Maximilien Luce

Born 1858. Died 1941.
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Maximilien Luce Biography

Maximilien Luce was born in Paris to a working-class family on March 13, 1858. In 1872, at fourteen years old, Luce was apprenticed to a wood engraver while attending art classes in the evenings. In 1876, he began working in the studio of Eugène Froment, contributing woodcut prints to French and foreign publications. There he met the French Impressionists Léo Gausson and Émile-Gustave Cavallo-Péduzzi and enrolled in classes with famed portrait painter Carolus-Durand.

In 1879 Luce was called up for French military service. Although he was transferred to Paris in 1882 thanks to Carolus-Duran’s intervention, he continued to serve until 1883. By this time, Luce had almost completely shifted his focus from wood engraving to painting, and in the following decade the artist met Camille Pissarro, Georges Seurat and Paul Signac. Luce adopted their Divisionist style, which came to be known as Pointillism, and quickly became one of the leaders of the Neo-Impressionist movement.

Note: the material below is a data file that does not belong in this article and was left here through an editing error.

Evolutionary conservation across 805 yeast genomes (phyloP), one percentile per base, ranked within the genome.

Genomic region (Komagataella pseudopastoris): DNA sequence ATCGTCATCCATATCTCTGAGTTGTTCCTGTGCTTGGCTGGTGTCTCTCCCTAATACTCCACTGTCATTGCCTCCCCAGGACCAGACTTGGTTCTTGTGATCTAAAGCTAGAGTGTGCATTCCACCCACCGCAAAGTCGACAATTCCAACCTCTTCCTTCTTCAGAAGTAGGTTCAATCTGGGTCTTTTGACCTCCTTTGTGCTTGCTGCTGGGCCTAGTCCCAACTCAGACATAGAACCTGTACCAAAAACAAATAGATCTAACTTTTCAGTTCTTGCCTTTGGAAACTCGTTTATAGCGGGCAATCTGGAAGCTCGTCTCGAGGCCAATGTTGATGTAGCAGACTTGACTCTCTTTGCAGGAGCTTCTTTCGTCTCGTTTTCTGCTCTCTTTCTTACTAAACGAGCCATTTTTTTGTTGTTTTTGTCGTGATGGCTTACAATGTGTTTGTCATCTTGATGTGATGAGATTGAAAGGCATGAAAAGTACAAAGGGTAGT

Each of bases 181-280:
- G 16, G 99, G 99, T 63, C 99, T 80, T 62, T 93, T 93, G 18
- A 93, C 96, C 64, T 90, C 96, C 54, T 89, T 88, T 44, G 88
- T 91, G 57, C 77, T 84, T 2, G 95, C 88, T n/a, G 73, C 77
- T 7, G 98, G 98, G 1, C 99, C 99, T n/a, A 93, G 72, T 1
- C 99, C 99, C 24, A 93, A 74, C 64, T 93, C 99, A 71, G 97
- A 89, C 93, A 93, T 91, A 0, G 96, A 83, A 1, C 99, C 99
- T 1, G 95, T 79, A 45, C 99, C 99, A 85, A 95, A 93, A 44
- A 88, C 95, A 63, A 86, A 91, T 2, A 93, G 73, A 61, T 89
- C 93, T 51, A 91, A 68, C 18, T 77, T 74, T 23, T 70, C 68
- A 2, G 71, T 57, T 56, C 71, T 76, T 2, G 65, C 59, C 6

Luce joined the Société des Indépendants in 1887 and exhibited with them in almost every show until his death in 1941, eventually becoming Vice President in 1908 and President in 1935. He would resign from the role in 1940 as a protest against the group’s policies under the Vichy regime, which prevented Jewish artists from exhibiting their works.

Luce not only shared stylistic affinities with the Neo-Impressionist group, but also aligned with some members on political and philosophical views. In the late nineteenth century Luce contributed many illustrations to anarchist publications and spent time in prison in 1894 for his anti-government activities. Luce often depicted workers in factories and wharfs in his paintings and some of his most poignant works capture wounded soldiers returning from duty during World War I. The subject matter of his oeuvre, however, spans a variety of themes and subjects, from bucolic landscapes captured during his travels through Normandy and Brittany, to bustling urban scenes from his time in Montmartre, to compelling portraits and lush still lifes.

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